I notice my boys are starting growl when they get mad and they cross their arms and say, I'm angry!" I don't mind this, as I know it is much better than hitting or yelling. If the say, "I don't like mommy!" I usually say to them, "You can say your angry at mommy, but not that you don't like her." They usually repeat it, "I'm angry at mommy." I tell them it's ok to be mad at me and I still love them. On good days I explain that mommy is frustrated and needs a break. I talk about my emotions a lot. I ask for their help. They usually want to help and are quick to 'try to make it ok.'

My frustrations and anger do not last long, sometimes minutes. But it feels like a long time. I have a good husband and often I take a time out or leave the house for 'coffee drive through' and when I return I feel loads better. I want the kids to hear me when I ask my husband for help. I think it's good to know when to ask for others to step in.

I think I know my triggers pretty well. I don't always know how to deal with my anger when I am home alone with the kids. I give them lots of love and attention, so I don't feel too bad when I do get angry and upset. I am allowed to have these emotions. I wonder what next weeks challenge will be. This one was hard. Having to write down these feelings felt a bit embarrassing, even though I know they are normal. I also felt the emotion so much greater when I wrote it on paper.

Until next week.

Amanda - Baby Sign Language Instructor
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Please take time to read the submissions by the other carnival participants:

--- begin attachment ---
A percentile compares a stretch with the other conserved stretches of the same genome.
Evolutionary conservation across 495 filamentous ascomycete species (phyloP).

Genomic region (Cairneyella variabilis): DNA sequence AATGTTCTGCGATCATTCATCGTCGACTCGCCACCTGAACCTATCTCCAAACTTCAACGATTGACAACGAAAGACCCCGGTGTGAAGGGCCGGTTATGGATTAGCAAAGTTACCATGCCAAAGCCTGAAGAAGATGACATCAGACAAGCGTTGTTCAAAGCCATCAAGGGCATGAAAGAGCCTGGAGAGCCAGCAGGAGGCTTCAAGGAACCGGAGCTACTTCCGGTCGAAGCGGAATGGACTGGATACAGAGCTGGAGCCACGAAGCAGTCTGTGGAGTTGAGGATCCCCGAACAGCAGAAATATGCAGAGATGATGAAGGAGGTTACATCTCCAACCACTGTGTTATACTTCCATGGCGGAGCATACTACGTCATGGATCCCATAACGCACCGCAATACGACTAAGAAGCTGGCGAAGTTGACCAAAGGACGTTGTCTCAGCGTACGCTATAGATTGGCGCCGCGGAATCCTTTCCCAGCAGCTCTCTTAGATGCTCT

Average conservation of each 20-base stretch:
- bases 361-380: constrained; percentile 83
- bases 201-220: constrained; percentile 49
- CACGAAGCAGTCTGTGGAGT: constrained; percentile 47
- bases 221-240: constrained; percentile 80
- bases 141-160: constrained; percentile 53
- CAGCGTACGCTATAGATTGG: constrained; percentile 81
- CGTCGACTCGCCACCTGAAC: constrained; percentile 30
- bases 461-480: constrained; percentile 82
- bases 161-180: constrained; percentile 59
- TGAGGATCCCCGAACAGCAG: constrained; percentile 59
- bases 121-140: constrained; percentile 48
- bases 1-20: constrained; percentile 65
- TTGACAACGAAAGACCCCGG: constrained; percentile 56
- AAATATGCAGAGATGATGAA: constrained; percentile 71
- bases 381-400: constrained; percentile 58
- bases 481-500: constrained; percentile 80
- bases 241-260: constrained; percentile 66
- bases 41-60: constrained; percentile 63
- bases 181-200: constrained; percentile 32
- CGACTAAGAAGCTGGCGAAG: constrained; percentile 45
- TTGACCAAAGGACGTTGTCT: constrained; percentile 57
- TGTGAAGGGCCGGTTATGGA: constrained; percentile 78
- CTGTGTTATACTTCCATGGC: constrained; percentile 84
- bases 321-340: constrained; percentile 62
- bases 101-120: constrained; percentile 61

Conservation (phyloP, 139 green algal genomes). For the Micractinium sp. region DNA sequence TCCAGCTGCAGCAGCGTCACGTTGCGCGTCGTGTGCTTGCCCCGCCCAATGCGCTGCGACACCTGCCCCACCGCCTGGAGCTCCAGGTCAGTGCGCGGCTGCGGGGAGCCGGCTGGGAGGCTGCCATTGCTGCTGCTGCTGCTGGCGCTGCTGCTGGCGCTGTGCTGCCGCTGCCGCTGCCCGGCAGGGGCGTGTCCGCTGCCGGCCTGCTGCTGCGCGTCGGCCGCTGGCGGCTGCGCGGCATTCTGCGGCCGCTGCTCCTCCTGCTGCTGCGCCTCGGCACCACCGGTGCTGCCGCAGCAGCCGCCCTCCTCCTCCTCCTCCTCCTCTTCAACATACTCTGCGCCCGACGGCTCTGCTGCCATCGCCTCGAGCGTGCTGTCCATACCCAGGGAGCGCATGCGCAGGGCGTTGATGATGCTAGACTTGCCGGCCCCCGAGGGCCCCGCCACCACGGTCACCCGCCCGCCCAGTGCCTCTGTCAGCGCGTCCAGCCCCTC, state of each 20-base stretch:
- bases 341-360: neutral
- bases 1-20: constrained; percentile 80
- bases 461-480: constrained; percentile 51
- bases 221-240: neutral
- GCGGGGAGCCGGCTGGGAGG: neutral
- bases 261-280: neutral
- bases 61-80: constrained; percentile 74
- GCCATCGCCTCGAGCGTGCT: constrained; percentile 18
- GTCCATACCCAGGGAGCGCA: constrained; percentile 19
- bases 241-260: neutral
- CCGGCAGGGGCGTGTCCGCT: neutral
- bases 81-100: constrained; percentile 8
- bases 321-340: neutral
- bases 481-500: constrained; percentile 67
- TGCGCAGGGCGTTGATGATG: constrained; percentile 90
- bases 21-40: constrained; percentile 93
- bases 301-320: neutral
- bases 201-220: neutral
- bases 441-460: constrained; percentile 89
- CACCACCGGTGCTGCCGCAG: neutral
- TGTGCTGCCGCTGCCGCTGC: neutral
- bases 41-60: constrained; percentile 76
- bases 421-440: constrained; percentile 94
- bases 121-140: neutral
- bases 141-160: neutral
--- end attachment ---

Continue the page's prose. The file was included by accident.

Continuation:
Balancing being a stay-at-home-mom & working from home – Sarah from Prenatal to Parenting realizes her home base business and mommy duties don’t mix well.
My Top Card - Amber from shares her experience attending the Peaceful Parenting Mini Retreat.
Peaceful Parenting Challenge Week 1 - Katrina from Kalem Photography explores her expectations on herself and asking for help.
Peaceful Parenting Challenge Week 1: Awareness – Jennifer from The Children’s Directory talks about her frustrations over getting out the door and dinner time.
Emotional Highs and Lows of Parenting – Verena from Memory Maker Events talks about the emotional highs and lows of parenting.
Peaceful Parenting Challenge Week 1 - Kathryn from Curiosity and the Kat is reminded about checking her “stuff” at the door before dealing with her twins.
The Two Faced Mom in search of peace - Loly from My Journey Home chats about expectations.
Week #1 Suddenly aware of all this anger… - Michelle from My Peaceful Parenting becomes aware of her anger.
Week 1 Triggers and Emotions -Amanda from Family and Baby Sign Language describes her physical response to intense emotions.
Ricky at Daddy Blogger reflects on how peaceful the first year of his daughter’s life was and wonders where all that peace has gone.